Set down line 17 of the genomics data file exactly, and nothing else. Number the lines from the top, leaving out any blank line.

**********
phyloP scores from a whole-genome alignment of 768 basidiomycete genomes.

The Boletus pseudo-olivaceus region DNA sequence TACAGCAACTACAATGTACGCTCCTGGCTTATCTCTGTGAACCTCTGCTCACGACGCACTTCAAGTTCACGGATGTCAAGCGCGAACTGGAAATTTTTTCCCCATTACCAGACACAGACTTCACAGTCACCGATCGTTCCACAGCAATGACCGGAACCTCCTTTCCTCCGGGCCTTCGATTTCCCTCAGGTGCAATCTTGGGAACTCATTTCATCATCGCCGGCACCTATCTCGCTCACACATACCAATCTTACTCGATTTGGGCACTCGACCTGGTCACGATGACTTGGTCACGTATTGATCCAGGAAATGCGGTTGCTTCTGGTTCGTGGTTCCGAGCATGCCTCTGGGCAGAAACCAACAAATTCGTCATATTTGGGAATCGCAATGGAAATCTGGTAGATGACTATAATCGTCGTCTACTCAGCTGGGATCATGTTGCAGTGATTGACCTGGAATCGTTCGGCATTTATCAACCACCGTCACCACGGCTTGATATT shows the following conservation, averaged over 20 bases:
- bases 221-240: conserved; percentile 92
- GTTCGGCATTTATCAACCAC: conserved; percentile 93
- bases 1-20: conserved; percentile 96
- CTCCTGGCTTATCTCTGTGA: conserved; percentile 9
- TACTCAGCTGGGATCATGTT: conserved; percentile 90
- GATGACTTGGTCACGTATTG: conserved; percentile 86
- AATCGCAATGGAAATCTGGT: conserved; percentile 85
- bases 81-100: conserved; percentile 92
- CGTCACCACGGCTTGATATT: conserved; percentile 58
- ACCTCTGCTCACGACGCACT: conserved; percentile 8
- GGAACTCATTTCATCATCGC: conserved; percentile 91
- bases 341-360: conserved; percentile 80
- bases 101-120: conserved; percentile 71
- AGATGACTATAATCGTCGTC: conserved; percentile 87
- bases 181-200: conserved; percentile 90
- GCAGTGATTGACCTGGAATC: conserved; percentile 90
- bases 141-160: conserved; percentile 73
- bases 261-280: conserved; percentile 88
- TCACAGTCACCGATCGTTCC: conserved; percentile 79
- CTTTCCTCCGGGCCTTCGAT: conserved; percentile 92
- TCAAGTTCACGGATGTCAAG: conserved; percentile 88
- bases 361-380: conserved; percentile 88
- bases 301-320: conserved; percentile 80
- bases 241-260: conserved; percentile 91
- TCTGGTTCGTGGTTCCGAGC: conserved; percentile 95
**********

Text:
- bases 181-200: conserved; percentile 90